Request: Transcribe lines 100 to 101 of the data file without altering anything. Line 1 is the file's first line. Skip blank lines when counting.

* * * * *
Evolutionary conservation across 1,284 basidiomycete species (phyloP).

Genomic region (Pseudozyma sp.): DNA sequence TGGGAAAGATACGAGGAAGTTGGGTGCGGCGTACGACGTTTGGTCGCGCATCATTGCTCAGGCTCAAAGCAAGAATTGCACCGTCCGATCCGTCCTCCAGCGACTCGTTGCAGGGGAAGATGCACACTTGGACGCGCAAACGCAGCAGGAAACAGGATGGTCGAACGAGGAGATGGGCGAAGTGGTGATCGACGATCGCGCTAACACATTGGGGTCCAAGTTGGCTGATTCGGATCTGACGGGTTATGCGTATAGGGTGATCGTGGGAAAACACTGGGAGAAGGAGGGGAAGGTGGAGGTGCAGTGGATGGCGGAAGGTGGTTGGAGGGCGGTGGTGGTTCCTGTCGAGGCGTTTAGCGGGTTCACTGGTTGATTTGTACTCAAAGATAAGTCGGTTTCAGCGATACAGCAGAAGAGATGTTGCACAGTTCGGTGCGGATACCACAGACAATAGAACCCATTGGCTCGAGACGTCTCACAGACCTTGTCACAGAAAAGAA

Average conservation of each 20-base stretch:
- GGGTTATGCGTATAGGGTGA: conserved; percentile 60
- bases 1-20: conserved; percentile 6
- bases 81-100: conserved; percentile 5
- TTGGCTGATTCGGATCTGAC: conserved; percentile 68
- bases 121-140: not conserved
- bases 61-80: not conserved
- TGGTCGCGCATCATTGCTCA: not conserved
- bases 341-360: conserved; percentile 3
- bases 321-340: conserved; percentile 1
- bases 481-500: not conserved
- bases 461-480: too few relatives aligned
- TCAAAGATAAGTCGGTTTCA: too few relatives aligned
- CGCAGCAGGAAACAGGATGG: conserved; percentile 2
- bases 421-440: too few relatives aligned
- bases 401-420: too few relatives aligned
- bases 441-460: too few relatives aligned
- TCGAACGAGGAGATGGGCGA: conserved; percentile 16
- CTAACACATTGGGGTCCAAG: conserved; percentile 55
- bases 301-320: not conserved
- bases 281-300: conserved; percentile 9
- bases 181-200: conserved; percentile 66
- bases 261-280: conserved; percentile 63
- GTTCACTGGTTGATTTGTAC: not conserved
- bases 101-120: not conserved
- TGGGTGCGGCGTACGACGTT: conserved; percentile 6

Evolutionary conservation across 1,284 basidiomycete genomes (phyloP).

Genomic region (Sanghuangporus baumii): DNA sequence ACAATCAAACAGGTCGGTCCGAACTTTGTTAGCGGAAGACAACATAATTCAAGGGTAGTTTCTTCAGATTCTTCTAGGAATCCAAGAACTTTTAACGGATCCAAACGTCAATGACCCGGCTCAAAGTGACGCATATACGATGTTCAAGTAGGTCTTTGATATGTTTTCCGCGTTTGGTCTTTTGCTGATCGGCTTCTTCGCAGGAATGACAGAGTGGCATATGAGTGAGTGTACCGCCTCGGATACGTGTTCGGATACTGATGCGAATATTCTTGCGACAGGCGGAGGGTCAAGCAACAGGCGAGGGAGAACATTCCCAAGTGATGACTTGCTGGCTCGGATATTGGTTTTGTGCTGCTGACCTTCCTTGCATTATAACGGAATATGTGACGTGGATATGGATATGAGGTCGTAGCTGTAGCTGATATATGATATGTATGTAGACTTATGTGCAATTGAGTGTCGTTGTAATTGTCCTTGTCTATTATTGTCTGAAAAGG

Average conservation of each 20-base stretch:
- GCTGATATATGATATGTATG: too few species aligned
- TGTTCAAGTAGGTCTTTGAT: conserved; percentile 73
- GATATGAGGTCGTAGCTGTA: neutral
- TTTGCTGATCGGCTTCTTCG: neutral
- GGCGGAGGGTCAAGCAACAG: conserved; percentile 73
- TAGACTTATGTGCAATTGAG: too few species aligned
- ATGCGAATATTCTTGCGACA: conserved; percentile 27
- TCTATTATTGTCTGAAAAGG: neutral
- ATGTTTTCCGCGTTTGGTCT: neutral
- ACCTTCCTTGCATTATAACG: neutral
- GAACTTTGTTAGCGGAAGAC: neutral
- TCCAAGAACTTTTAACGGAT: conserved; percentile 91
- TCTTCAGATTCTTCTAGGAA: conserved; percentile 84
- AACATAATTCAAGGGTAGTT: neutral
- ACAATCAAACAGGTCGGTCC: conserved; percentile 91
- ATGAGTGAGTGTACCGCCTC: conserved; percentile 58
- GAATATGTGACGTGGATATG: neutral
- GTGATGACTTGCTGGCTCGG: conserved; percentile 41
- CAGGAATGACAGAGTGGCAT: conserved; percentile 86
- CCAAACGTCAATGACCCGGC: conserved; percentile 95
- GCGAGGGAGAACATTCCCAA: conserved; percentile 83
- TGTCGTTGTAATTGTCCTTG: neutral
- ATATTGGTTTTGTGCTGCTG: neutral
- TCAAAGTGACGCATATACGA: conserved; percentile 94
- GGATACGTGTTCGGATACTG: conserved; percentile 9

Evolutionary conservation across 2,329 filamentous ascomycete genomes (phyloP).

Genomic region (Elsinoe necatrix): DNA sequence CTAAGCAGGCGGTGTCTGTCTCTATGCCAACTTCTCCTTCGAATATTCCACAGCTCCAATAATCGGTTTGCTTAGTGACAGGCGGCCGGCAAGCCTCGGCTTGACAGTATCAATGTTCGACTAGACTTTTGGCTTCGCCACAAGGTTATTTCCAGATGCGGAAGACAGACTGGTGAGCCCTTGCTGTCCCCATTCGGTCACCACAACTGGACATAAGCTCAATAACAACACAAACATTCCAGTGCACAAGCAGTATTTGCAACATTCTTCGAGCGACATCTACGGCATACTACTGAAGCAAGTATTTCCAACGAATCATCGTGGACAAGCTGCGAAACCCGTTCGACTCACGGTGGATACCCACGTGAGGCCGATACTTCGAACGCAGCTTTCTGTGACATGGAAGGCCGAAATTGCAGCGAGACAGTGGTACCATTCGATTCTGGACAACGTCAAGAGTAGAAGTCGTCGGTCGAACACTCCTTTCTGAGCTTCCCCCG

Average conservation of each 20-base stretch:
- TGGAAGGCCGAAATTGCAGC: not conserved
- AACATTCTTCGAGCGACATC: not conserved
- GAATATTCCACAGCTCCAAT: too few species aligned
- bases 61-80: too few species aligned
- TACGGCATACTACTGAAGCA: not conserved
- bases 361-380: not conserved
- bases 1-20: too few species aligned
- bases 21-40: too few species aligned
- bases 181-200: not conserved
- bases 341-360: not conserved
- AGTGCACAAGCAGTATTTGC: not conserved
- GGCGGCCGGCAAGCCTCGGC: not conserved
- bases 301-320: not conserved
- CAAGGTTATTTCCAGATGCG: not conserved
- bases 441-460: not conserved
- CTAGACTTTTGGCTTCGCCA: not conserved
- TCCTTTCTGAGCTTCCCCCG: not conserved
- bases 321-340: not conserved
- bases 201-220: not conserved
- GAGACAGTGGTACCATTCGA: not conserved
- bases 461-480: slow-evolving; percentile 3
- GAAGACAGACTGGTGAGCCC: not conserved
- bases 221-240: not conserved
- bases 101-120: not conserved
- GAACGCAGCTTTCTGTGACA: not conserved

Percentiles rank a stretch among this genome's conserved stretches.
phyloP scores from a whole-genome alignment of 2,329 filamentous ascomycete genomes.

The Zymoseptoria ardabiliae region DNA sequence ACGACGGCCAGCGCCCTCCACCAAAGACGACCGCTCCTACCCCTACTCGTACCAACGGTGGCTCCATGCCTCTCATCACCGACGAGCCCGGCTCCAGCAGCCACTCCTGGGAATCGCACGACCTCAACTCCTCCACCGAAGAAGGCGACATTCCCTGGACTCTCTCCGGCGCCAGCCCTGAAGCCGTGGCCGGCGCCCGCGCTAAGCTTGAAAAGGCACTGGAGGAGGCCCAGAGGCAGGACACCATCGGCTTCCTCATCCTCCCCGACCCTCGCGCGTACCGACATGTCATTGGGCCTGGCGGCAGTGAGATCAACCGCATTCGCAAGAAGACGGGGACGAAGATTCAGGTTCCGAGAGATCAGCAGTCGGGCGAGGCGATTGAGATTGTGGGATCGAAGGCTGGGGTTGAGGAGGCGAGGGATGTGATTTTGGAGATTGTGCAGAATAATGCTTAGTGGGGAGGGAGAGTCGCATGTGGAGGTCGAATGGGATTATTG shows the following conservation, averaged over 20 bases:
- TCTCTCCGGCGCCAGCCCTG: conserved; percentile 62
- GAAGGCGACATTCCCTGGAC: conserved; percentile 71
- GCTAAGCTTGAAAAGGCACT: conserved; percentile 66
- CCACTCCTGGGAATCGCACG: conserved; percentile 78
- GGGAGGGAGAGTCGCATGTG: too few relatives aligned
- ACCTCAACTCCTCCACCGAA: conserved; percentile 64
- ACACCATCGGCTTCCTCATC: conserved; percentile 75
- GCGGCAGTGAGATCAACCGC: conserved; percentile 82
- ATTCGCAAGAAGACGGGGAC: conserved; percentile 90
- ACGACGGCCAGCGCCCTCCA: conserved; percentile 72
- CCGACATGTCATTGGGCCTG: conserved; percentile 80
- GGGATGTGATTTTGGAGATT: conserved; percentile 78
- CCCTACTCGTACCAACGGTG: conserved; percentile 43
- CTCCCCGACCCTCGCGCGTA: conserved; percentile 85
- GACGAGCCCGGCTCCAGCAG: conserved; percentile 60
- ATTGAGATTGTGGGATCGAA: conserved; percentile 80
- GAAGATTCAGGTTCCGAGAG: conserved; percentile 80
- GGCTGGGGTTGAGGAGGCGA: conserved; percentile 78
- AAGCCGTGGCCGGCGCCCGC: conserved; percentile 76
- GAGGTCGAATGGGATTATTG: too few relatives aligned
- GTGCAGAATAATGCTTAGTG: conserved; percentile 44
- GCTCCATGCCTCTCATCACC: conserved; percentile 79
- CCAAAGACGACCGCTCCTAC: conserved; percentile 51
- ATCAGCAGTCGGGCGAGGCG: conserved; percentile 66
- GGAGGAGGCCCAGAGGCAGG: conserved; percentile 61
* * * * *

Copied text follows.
- CCCTACTCGTACCAACGGTG: conserved; percentile 43
- CTCCCCGACCCTCGCGCGTA: conserved; percentile 85